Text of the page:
The small GTPases, Rac and RhoA, are two parallel downstream components of Wnt/PCP signaling (Ma et al., 2014). These small GTPases regulate cytoskeletal dynamics, and are involved in cell division and modulating morphology (Habas et al., 2003; Nodari et al., 2007; Jung et al., 2011). JNK is an effector of Rac, while ROCK is an effector of RhoA (Murakoshi et al., 2011; Riou et al., 2013). ROCK protein is essential for epithelial cell phenotype alterations (Rosso et al., 2005). Researchers have shown that RhoA/ROCK and Rac1/JNK regulate epithelial cell morphogenesis in an antagonistic manner (Kalaji et al., 2012). In our experiments, elevated RhoA, Rac1, JNK, and ROCK protein levels were detected in Schwann cells overexpressing lncRNA NONMMUG014387, indicating that the downstream components of Wnt/PCP are activated by enhanced Cthrc1 expression to promote Schwann cell proliferation. However, whether RhoA/ROCK and Rac1/JNK antagonize protein function in Schwann cells requires further study.

It is intriguing that miR-9 inhibits Cthrc1 expression by direct binding to its 3′-UTR to alter Schwann cell behavior (Zhou et al., 2014; Lee et al., 2016). Moreover, we show that miR-9 expression is down-regulated in Schwann cells overexpressing lncRNA NONMMUG014387. These findings are consistent with the competing endogenous RNA (ceRNA) hypothesis. According to the ceRNA hypothesis, lncRNA and mRNA share the same microRNA response element to regulate each other by competitively binding to microRNA (Salmena et al., 2011; Martin et al., 2016). However, whether lncRNA NONMMUG014387 regulates Cthrc1 in a miR-9-dependent manner requires further investigation.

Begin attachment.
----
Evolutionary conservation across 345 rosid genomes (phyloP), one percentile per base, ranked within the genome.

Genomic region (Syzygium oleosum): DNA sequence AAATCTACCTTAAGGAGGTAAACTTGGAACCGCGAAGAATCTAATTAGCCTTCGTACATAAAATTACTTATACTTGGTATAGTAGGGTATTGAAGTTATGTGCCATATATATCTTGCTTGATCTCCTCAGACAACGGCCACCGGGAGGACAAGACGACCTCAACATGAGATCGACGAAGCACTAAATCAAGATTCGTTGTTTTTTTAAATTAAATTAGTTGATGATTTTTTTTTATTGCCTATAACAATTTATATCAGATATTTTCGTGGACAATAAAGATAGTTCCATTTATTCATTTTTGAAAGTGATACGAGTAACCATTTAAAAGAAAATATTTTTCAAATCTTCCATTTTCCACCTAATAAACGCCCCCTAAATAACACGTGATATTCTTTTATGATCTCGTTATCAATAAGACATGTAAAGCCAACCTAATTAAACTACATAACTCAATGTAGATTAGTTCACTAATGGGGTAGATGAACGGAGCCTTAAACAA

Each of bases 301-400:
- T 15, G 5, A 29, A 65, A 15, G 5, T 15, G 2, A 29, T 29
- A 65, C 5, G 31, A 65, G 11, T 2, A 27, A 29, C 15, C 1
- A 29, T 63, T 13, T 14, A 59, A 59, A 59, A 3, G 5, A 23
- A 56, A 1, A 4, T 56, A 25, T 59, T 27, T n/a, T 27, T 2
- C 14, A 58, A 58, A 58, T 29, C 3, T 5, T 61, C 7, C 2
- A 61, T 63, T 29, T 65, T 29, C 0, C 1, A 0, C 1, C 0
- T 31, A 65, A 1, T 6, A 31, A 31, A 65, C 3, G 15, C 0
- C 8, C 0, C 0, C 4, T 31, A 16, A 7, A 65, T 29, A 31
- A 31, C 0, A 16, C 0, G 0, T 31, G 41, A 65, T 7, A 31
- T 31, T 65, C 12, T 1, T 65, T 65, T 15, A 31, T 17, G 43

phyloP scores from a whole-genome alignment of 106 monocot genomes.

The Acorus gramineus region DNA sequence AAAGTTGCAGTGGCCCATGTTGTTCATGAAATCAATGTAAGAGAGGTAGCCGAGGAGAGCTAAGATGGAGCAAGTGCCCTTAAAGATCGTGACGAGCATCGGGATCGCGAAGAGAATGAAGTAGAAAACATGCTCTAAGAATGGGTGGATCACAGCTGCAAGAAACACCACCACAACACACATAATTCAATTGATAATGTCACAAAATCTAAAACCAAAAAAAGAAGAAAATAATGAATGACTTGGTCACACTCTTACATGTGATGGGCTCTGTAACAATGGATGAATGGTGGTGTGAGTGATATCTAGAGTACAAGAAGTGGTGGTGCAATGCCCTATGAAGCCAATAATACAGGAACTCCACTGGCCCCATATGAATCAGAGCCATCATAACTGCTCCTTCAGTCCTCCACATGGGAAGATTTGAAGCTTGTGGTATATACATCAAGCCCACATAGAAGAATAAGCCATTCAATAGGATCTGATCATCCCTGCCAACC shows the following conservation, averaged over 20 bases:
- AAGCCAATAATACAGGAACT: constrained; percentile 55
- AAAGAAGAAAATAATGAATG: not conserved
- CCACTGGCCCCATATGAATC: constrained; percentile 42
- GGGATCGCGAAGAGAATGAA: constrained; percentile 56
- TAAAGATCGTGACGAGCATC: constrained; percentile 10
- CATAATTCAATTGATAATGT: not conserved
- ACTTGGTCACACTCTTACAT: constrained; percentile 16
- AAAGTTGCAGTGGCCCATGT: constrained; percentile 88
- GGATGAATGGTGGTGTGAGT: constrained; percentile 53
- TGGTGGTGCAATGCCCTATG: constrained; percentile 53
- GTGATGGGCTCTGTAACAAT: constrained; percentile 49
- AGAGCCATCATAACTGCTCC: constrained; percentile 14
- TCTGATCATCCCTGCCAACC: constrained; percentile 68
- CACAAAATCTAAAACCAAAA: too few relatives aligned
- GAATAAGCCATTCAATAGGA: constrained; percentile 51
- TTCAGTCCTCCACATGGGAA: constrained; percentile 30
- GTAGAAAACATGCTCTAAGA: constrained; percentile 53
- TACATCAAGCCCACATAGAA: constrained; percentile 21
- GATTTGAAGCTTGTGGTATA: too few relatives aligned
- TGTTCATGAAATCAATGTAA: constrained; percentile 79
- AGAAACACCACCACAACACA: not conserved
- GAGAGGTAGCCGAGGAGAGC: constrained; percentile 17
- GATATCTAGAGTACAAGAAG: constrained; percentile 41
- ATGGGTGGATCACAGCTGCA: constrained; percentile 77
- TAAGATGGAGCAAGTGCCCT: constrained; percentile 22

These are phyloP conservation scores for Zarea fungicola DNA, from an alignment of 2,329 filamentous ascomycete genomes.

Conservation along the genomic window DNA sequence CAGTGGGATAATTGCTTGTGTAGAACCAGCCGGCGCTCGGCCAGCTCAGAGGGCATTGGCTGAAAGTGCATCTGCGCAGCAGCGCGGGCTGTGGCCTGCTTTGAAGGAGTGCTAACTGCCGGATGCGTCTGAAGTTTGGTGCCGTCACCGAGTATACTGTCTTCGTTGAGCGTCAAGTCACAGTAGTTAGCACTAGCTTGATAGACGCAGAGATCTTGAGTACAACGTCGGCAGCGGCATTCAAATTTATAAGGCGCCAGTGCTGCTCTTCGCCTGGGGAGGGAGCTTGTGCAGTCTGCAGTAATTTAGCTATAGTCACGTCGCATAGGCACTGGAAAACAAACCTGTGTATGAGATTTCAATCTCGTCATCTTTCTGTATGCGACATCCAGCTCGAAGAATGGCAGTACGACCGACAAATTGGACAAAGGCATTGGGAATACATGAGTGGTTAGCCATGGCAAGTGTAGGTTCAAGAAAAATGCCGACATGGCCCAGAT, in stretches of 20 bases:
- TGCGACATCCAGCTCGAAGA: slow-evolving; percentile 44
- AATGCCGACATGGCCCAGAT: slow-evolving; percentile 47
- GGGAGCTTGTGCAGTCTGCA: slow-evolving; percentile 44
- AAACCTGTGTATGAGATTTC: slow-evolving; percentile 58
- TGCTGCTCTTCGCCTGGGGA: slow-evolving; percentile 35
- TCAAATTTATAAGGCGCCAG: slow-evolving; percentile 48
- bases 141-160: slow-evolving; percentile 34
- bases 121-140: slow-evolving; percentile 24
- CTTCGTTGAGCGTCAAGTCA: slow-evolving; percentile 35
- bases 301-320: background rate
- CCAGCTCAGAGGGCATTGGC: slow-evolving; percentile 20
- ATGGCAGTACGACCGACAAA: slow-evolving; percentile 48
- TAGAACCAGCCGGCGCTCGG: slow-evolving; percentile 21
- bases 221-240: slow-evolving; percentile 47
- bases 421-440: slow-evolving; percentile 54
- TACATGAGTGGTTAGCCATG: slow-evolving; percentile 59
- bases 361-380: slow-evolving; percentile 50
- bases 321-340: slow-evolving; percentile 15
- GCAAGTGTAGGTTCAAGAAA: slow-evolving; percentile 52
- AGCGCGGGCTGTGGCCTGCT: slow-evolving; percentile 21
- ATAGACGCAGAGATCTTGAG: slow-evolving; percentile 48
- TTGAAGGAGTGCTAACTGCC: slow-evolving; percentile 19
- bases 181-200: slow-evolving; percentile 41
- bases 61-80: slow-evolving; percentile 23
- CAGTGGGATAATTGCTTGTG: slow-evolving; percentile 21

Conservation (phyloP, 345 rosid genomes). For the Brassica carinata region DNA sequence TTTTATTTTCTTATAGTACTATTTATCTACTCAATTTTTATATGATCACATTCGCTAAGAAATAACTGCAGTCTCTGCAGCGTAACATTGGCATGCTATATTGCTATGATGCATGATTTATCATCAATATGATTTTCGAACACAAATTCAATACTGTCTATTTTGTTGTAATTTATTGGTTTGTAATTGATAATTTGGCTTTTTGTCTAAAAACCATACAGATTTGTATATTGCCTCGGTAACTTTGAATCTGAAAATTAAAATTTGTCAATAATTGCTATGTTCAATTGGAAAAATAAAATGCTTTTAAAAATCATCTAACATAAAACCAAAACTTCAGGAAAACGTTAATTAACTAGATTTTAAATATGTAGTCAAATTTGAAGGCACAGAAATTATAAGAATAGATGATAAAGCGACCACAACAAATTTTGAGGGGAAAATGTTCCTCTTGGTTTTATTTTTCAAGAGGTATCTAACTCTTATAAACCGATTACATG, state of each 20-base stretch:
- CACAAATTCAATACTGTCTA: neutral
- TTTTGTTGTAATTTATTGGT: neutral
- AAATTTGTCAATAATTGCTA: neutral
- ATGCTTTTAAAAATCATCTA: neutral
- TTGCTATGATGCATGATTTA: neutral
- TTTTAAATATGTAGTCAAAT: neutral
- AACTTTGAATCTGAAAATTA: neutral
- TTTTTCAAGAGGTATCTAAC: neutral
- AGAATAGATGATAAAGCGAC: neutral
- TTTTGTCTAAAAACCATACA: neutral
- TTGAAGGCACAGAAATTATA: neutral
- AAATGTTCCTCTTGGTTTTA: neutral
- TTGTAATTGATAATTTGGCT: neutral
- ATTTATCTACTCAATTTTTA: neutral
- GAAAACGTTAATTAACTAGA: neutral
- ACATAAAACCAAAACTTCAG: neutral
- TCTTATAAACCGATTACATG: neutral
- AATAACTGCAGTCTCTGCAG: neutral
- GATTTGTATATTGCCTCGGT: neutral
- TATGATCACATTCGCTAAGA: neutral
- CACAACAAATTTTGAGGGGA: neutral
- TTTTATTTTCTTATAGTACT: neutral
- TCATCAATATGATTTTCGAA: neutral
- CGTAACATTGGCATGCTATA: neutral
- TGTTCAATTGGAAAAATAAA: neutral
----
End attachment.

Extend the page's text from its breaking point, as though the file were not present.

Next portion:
Our study provides new understanding of nerve regeneration after peripheral nerve injury. However, all our conclusions rely on lncRNA overexpression, with no loss-of-function assays. Accordingly, the detailed mechanism of lncRNA NONMMUG014387-elevated Cthrc1 expression remains to be determined. More experiments should be performed to validate our results.

Taken together, our study first reveals a critical interaction between lncRNA NONMMUG014387, Cthrc1, and the Wnt/PCP pathway in Schwann cells. After sciatic nerve injury, NONMMUG014387 expression was increased, and consequently, expression of Cthrc1 was increased. Increased Cthrc1 expression activated the Wnt/PCP pathway, which promoted Schwann cell proliferation. Our study provides new understanding of nerve regeneration and a potential mechanism for repairing peripheral nerve injury.[49]

Author contributions: BP, JYY and SQF designed this study. BP, JYY and ZJS performed this study. BP, ZJS and JHL analyzed data. BP, JYY and JHL wrote the paper. BP and SQF provided critical revision of the paper. SQF and JYY provided the funding and supervision. All authors approved the final version of the paper.

Conflicts of interest: None declared.

Research ethics: The study protocol was approved by the Animal Ethics Committee of Tianjin Medical University of China (approval number: TMUaMEC 2017008). The experimental procedure followed the United States National Institutes of Health Guide for the Care and Use of Laboratory Animals (NIH Publication No. 85-23, revised 1985).

Declaration of patient consent: Datasets analyzed during the current study are available from the corresponding author on reasonable request.

Data sharing statement: Datasets analyzed during the current study are available from the corresponding author on reasonable request.

Plagiarism check: Checked twice by iThenticate.

Peer review: Externally peer reviewed.

Open peer reviewer: Luciana P, Cartarozzi, University of Campinas – UNICAMP, Campinas, Brazil.

Copyedited by JAMES R, Stow A, Yu J, Li CH, Qiu Y, Song LP, Zhao M

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  [Figure 1], [Figure 2], [Figure 3], [Figure 4]

  [Table 1]